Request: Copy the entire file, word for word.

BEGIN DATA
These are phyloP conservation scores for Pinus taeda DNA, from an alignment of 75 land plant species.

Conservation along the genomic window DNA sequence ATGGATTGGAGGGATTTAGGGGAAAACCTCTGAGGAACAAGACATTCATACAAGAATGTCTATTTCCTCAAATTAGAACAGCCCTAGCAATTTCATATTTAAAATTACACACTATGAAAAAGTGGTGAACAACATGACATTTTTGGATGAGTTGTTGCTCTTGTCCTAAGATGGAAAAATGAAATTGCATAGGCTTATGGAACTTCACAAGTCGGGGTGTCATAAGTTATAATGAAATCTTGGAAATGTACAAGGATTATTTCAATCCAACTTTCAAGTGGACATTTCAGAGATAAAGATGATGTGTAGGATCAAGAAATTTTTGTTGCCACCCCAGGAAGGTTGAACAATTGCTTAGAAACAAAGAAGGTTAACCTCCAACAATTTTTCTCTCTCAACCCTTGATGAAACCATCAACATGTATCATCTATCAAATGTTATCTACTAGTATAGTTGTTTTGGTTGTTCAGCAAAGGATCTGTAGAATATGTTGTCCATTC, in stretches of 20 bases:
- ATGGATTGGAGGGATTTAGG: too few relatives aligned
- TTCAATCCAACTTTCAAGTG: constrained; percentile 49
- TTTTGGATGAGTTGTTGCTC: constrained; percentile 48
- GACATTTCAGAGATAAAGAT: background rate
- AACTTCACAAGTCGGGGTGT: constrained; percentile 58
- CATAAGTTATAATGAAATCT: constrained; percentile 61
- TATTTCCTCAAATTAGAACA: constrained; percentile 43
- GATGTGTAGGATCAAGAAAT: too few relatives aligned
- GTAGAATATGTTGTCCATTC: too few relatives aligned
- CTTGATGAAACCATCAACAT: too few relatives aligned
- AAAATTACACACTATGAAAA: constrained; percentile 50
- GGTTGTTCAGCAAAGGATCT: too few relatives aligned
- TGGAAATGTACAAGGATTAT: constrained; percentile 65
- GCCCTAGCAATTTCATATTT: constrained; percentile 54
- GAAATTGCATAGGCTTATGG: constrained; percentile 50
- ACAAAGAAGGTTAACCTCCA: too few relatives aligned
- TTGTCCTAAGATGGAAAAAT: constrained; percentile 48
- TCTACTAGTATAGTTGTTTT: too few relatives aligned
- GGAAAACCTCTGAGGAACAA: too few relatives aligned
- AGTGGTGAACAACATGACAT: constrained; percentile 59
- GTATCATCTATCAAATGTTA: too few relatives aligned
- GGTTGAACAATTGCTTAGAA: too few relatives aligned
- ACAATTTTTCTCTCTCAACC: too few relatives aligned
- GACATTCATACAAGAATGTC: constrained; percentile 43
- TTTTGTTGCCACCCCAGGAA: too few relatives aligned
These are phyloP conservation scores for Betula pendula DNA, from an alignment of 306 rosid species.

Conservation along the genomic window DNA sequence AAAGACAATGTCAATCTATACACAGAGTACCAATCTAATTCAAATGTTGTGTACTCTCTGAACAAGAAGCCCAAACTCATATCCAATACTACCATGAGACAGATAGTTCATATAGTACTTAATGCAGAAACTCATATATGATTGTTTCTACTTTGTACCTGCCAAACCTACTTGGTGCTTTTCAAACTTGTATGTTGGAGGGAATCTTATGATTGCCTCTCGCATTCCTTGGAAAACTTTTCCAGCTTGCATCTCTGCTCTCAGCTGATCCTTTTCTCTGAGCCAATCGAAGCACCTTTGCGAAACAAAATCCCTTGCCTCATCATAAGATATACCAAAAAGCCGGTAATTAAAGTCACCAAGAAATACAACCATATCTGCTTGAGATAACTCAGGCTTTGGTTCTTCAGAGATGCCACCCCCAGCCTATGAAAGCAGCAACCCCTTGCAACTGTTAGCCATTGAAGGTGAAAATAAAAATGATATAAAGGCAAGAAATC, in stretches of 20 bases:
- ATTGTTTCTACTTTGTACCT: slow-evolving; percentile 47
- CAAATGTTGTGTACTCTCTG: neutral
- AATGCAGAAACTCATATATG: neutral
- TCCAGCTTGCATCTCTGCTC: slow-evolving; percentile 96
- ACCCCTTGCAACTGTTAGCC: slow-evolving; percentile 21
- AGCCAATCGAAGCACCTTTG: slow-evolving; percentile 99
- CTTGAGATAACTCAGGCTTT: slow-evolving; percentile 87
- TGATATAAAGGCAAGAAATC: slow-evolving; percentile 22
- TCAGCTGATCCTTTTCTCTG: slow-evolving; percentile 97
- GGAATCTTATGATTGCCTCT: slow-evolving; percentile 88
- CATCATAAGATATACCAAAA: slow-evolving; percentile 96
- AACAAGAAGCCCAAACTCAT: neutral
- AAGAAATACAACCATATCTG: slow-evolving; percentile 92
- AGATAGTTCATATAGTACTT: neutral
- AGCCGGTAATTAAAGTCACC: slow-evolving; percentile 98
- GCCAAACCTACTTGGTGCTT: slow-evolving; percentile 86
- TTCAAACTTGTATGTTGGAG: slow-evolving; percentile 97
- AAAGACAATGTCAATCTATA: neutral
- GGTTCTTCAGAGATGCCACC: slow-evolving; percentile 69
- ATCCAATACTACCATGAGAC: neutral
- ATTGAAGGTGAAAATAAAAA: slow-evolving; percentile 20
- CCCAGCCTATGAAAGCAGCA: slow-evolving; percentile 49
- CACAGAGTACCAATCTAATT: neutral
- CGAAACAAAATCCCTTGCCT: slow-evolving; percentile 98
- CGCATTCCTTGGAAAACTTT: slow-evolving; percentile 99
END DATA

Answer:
These are phyloP conservation scores for Pinus taeda DNA, from an alignment of 75 land plant species.

Conservation along the genomic window DNA sequence ATGGATTGGAGGGATTTAGGGGAAAACCTCTGAGGAACAAGACATTCATACAAGAATGTCTATTTCCTCAAATTAGAACAGCCCTAGCAATTTCATATTTAAAATTACACACTATGAAAAAGTGGTGAACAACATGACATTTTTGGATGAGTTGTTGCTCTTGTCCTAAGATGGAAAAATGAAATTGCATAGGCTTATGGAACTTCACAAGTCGGGGTGTCATAAGTTATAATGAAATCTTGGAAATGTACAAGGATTATTTCAATCCAACTTTCAAGTGGACATTTCAGAGATAAAGATGATGTGTAGGATCAAGAAATTTTTGTTGCCACCCCAGGAAGGTTGAACAATTGCTTAGAAACAAAGAAGGTTAACCTCCAACAATTTTTCTCTCTCAACCCTTGATGAAACCATCAACATGTATCATCTATCAAATGTTATCTACTAGTATAGTTGTTTTGGTTGTTCAGCAAAGGATCTGTAGAATATGTTGTCCATTC, in stretches of 20 bases:
- ATGGATTGGAGGGATTTAGG: too few relatives aligned
- TTCAATCCAACTTTCAAGTG: constrained; percentile 49
- TTTTGGATGAGTTGTTGCTC: constrained; percentile 48
- GACATTTCAGAGATAAAGAT: background rate
- AACTTCACAAGTCGGGGTGT: constrained; percentile 58
- CATAAGTTATAATGAAATCT: constrained; percentile 61
- TATTTCCTCAAATTAGAACA: constrained; percentile 43
- GATGTGTAGGATCAAGAAAT: too few relatives aligned
- GTAGAATATGTTGTCCATTC: too few relatives aligned
- CTTGATGAAACCATCAACAT: too few relatives aligned
- AAAATTACACACTATGAAAA: constrained; percentile 50
- GGTTGTTCAGCAAAGGATCT: too few relatives aligned
- TGGAAATGTACAAGGATTAT: constrained; percentile 65
- GCCCTAGCAATTTCATATTT: constrained; percentile 54
- GAAATTGCATAGGCTTATGG: constrained; percentile 50
- ACAAAGAAGGTTAACCTCCA: too few relatives aligned
- TTGTCCTAAGATGGAAAAAT: constrained; percentile 48
- TCTACTAGTATAGTTGTTTT: too few relatives aligned
- GGAAAACCTCTGAGGAACAA: too few relatives aligned
- AGTGGTGAACAACATGACAT: constrained; percentile 59
- GTATCATCTATCAAATGTTA: too few relatives aligned
- GGTTGAACAATTGCTTAGAA: too few relatives aligned
- ACAATTTTTCTCTCTCAACC: too few relatives aligned
- GACATTCATACAAGAATGTC: constrained; percentile 43
- TTTTGTTGCCACCCCAGGAA: too few relatives aligned
These are phyloP conservation scores for Betula pendula DNA, from an alignment of 306 rosid species.

Conservation along the genomic window DNA sequence AAAGACAATGTCAATCTATACACAGAGTACCAATCTAATTCAAATGTTGTGTACTCTCTGAACAAGAAGCCCAAACTCATATCCAATACTACCATGAGACAGATAGTTCATATAGTACTTAATGCAGAAACTCATATATGATTGTTTCTACTTTGTACCTGCCAAACCTACTTGGTGCTTTTCAAACTTGTATGTTGGAGGGAATCTTATGATTGCCTCTCGCATTCCTTGGAAAACTTTTCCAGCTTGCATCTCTGCTCTCAGCTGATCCTTTTCTCTGAGCCAATCGAAGCACCTTTGCGAAACAAAATCCCTTGCCTCATCATAAGATATACCAAAAAGCCGGTAATTAAAGTCACCAAGAAATACAACCATATCTGCTTGAGATAACTCAGGCTTTGGTTCTTCAGAGATGCCACCCCCAGCCTATGAAAGCAGCAACCCCTTGCAACTGTTAGCCATTGAAGGTGAAAATAAAAATGATATAAAGGCAAGAAATC, in stretches of 20 bases:
- ATTGTTTCTACTTTGTACCT: slow-evolving; percentile 47
- CAAATGTTGTGTACTCTCTG: neutral
- AATGCAGAAACTCATATATG: neutral
- TCCAGCTTGCATCTCTGCTC: slow-evolving; percentile 96
- ACCCCTTGCAACTGTTAGCC: slow-evolving; percentile 21
- AGCCAATCGAAGCACCTTTG: slow-evolving; percentile 99
- CTTGAGATAACTCAGGCTTT: slow-evolving; percentile 87
- TGATATAAAGGCAAGAAATC: slow-evolving; percentile 22
- TCAGCTGATCCTTTTCTCTG: slow-evolving; percentile 97
- GGAATCTTATGATTGCCTCT: slow-evolving; percentile 88
- CATCATAAGATATACCAAAA: slow-evolving; percentile 96
- AACAAGAAGCCCAAACTCAT: neutral
- AAGAAATACAACCATATCTG: slow-evolving; percentile 92
- AGATAGTTCATATAGTACTT: neutral
- AGCCGGTAATTAAAGTCACC: slow-evolving; percentile 98
- GCCAAACCTACTTGGTGCTT: slow-evolving; percentile 86
- TTCAAACTTGTATGTTGGAG: slow-evolving; percentile 97
- AAAGACAATGTCAATCTATA: neutral
- GGTTCTTCAGAGATGCCACC: slow-evolving; percentile 69
- ATCCAATACTACCATGAGAC: neutral
- ATTGAAGGTGAAAATAAAAA: slow-evolving; percentile 20
- CCCAGCCTATGAAAGCAGCA: slow-evolving; percentile 49
- CACAGAGTACCAATCTAATT: neutral
- CGAAACAAAATCCCTTGCCT: slow-evolving; percentile 98
- CGCATTCCTTGGAAAACTTT: slow-evolving; percentile 99